International Week at Seattle University not only celebrates the diversity of the Seattle University campus—it also explores darker sociocultural issues.
Real Talk: Islamophobia, a session hosted on Wednesday, Jan. 27, was the first of many events to celebrate International Week at Seattle University.
Students, faculty and administrators came together in the Office of Multicultural Affairs (OMA) to initiate a dialogue surrounding the stigma and prejudice directed towards Islam and Muslims. The talk, sponsored by OMA and the International Student Center (ISC), addressed a sensitive issue that many people currently face on campus and around the world.
Director of OMA Czarina Ramsay said the purpose of the talk was to address the problem as it relates to Seattle U’s campus community.
“We feel like it’s important to invite learning and some of that starts with having conversations,” Ramsay said. “Typically these issues are those that are showing up in global, national and local discourse and we felt like it was important to have time dedicated on campus for our community to be a part of that—and have not just conversations, but reflect upon the issues as they relate on us as an individual, as a group and as an institution.”
Ramsay emphasized the importance of students taking the initiative, and why they should take it. The Seattle U mission, as Ramsay pointed out, states that the institution is dedicated to educating the whole person and helping empower leaders to create a just and humane world. The talk session aimed to empower students to begin to educate themselves on the topic and to start taking action, as remaining unaware could ultimately cause more damage to the Muslim community at Seattle U.
“[This event] gives us the chance to share, personally, how we are experiencing various parts of our lives and to do it in a space where you’re having interaction with faculty, staff and students, wrestling with the topic or being exposed to the topic from the veering perspective of the folks in the room,” Ramsay said. “I think that helps people get ready to live out the mission, but to do it in a way that they’re not perpetuating those biases, those prejudices [and] those systems that allow for hateful things to occur.”
Ashton Corson, a senior women and gender studies and international studies major and a member of the Muslim Student Association at Seattle U, explained the importance of students becoming allies to the Muslim community.
“I think that there’s a certain amount of not realizing the gravity of the situation,” Corson said. “In the Seattle area, there are actually people who hate Muslims… Islamophobia is not just being yelled at on the street to go back to your country—it can also be things such as expecting a Muslim student in your class to speak for all Muslims, or being scared to sit by a Muslim on the bus. Smaller things that are a part of this bigger picture of what Islamophobia is and what it looks like.”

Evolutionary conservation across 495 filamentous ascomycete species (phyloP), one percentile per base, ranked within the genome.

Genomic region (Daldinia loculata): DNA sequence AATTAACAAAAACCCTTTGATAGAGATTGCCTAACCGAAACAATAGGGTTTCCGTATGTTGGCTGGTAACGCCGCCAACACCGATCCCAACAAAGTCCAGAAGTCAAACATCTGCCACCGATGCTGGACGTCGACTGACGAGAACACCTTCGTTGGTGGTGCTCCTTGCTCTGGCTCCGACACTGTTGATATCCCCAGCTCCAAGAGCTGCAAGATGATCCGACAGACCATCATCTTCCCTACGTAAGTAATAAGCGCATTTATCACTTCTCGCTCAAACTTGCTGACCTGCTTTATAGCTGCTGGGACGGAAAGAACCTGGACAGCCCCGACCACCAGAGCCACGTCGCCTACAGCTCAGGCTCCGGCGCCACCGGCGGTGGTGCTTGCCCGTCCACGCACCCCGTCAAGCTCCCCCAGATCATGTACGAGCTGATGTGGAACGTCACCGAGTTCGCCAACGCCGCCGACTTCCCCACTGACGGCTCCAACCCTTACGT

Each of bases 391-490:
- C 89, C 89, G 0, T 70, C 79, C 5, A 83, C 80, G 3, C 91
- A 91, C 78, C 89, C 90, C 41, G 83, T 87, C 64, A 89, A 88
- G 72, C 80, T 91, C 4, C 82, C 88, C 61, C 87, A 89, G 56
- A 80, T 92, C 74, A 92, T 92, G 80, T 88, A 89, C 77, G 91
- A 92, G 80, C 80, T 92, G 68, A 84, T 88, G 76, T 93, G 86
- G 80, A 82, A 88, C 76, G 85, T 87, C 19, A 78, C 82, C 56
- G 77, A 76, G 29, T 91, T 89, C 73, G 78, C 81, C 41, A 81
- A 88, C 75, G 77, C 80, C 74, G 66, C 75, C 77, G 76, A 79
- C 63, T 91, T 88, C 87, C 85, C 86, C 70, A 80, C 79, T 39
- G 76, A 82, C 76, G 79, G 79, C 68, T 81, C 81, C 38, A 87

In 2015, Seattle faced tragedy when a student attending Seattle Central College died from injuries resulting from falling off a roof on Capitol Hill. The student’s death was suspected to be the result of a Muslim hate crime inflicted by a Caucasian student.
Islamophobia also exists on the national scale. In 2014, the Southern Poverty Law Center published a report on how the FBI’s hate crime statistics dropped last year in every crime category except in Anti-Muslims sector, which rose over 14 percent and is still on the rise.
Islamophobia has created a tense and unsafe environment for the Muslim community. Director of ISC Ryan Greene said that Islamophobia does not seem to be a problem among Seattle U students.
“Based on my six years in working here with students pretty closely, I don’t think it’s a problem here on campus, specifically,” Greene said. “At the same time, I do think it’s a problem in our larger U.S. society, and we’re a campus in the middle of a much larger city, so I do know students have specifically told me that they’re nervous to leave their apartments at night. I’ve heard that directly from our students that live off campus.”
According to Greene, Islamophobia can be combatted on Seattle U’s campus. By attending talks and attending events meant to help educate and promote advocacy, being an active member within the university community can ultimately result in a positive long-term outcome.
“Every single person that leaves these programs…I hope leaves as someone who can speak directly to why Islamophobia is bad and how important it is to provide verbal, physical support for students,” Greene said.
Students, faculty and staff are invited to attend a second Islamophobia talk session on Wednesday, Feb. 10 from 12:15 to 1:15 p.m. in the ISC Lounge.
Shelby may be reached at [email protected]